I don’t tweet after I’ve been drinking, since Twitter is a professional space for me. But occasionally I’ll have a few slugs of barrel strength bourbon and hit the Facebook wall hard. I’ll get nostalgic. I’ll get sardonic. Not enough to get me in trouble, but enough that my true feelings come out. There are so many emotions connected with my divorce. Sadness, depression, disappointment, self-loathing. Anger. I hope that my friends will understand, but I can’t expect the same of my wife’s friends. I want to feel like I can express myself on Facebook as needed, without worrying that my updates will be misconstrued, or repeated, or used against me.
I also just need some space.
My best friend asked if I had thought about any old flames since my wife and I reached this decision. There aren’t many to think of. I’m a long-term relationship type of guy. But I would be lying if I didn’t admit that I considered reaching out.
Except that I had already cut those connections. I have no former girlfriends or old crushes on my Facebook list. I eliminated them in the great culling I undertook last November. I was married, and happily, I thought. Why torture myself with updates from happy old girlfriends, and news about their kids or photos of their drunken escapades? Why bore myself with the tedium of lives I was trying hard to avoid?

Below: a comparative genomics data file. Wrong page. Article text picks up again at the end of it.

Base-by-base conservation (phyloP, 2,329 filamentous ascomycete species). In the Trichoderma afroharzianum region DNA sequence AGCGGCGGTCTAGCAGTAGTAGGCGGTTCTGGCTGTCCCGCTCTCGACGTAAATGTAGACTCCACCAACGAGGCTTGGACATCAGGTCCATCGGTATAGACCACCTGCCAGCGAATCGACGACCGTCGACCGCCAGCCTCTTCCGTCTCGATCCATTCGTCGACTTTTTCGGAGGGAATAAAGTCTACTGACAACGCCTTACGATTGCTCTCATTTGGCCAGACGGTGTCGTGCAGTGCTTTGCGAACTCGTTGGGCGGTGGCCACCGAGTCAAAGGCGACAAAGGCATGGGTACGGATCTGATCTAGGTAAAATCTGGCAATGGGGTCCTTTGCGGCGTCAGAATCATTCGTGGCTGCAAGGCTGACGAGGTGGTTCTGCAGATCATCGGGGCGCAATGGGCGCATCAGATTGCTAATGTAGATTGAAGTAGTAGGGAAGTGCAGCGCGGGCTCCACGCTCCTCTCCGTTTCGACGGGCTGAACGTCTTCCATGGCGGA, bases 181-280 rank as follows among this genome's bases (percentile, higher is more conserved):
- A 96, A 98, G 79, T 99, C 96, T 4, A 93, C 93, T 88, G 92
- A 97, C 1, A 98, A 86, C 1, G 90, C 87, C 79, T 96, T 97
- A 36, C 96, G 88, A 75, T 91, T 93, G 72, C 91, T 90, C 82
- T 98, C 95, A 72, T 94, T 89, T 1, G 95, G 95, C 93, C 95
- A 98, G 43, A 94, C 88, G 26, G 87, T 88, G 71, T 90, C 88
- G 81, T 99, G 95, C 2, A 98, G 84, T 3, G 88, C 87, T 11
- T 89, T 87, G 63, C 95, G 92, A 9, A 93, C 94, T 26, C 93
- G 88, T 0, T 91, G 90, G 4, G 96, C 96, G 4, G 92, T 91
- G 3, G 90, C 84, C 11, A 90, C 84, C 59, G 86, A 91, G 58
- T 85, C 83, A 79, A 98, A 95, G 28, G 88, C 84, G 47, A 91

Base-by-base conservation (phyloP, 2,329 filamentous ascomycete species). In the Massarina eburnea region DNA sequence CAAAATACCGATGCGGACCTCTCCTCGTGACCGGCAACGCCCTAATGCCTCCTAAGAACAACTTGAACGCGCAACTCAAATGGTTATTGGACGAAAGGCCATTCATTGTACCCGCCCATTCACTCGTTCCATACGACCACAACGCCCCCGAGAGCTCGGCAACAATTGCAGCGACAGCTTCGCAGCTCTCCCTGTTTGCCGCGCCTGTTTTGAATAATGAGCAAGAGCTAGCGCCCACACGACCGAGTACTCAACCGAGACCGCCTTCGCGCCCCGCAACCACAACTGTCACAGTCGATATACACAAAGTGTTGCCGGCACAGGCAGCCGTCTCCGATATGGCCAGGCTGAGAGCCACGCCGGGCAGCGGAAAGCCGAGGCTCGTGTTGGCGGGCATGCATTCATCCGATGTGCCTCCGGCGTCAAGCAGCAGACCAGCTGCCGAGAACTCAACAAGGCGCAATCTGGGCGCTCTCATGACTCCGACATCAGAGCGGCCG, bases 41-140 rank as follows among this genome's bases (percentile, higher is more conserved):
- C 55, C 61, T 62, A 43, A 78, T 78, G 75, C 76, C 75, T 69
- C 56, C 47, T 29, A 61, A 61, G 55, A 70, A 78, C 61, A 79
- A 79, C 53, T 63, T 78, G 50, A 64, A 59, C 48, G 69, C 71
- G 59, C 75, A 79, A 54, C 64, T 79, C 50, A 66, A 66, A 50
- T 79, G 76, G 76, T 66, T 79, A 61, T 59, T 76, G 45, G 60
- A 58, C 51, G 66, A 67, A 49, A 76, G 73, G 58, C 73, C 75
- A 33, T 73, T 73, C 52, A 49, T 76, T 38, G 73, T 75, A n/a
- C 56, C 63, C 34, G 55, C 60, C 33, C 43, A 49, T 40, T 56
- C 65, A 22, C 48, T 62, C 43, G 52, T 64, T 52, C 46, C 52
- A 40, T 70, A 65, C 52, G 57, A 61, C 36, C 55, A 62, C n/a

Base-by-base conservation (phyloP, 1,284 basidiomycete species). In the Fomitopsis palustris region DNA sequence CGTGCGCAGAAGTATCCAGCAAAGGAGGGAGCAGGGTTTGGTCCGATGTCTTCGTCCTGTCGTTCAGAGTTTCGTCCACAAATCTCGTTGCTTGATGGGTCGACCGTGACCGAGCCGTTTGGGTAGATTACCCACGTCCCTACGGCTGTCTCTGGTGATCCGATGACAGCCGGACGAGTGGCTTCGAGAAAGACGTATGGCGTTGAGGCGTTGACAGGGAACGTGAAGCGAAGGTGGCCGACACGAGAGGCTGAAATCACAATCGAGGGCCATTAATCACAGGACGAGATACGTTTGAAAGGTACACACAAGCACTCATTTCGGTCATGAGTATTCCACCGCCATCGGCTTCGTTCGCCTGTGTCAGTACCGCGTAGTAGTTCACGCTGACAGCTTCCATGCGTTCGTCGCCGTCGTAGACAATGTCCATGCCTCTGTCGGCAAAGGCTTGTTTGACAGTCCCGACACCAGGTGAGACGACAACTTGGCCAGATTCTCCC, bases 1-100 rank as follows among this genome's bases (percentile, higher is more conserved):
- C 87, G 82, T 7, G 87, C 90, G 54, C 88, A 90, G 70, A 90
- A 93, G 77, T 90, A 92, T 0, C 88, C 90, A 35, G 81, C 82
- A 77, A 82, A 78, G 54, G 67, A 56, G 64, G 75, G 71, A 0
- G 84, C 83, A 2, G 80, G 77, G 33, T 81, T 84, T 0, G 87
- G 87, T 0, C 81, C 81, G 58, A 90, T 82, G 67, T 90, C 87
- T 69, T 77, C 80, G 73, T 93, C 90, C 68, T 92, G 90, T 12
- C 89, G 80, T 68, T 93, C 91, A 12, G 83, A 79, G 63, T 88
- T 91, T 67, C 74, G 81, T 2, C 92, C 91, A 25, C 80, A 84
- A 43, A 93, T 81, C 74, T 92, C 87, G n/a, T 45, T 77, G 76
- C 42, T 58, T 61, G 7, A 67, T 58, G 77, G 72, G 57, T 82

Now I won’t be making those connections again. I won’t be looking anyone up, even though it is easier than ever. It would feel too obvious. Maybe that’s the point. Maybe it’s time for me to be obvious again. I don’t think so. I think it’s time to start over, to start fresh. It’s time to add new friends to the list, and to make a clean, amiable break from the past.
So, SlashGear readers, I’m telling you my sad news first, before I tell Facebook. So if any of you could pass the news along to my social network, I’d appreciate it. I don’t want to have this conversation twice.
By day, Philip Berne works for a major mobile technology manufacturer. At night, he dons his Batman cape and cowl, pours himself a dram, and sits in a dark room contemplating the intersection of culture and technology. His opinions were originally his own, but have since been digitally enhanced by George Lucas.
The opinions expressed are those of the author and do not necessarily represent those of SlashGear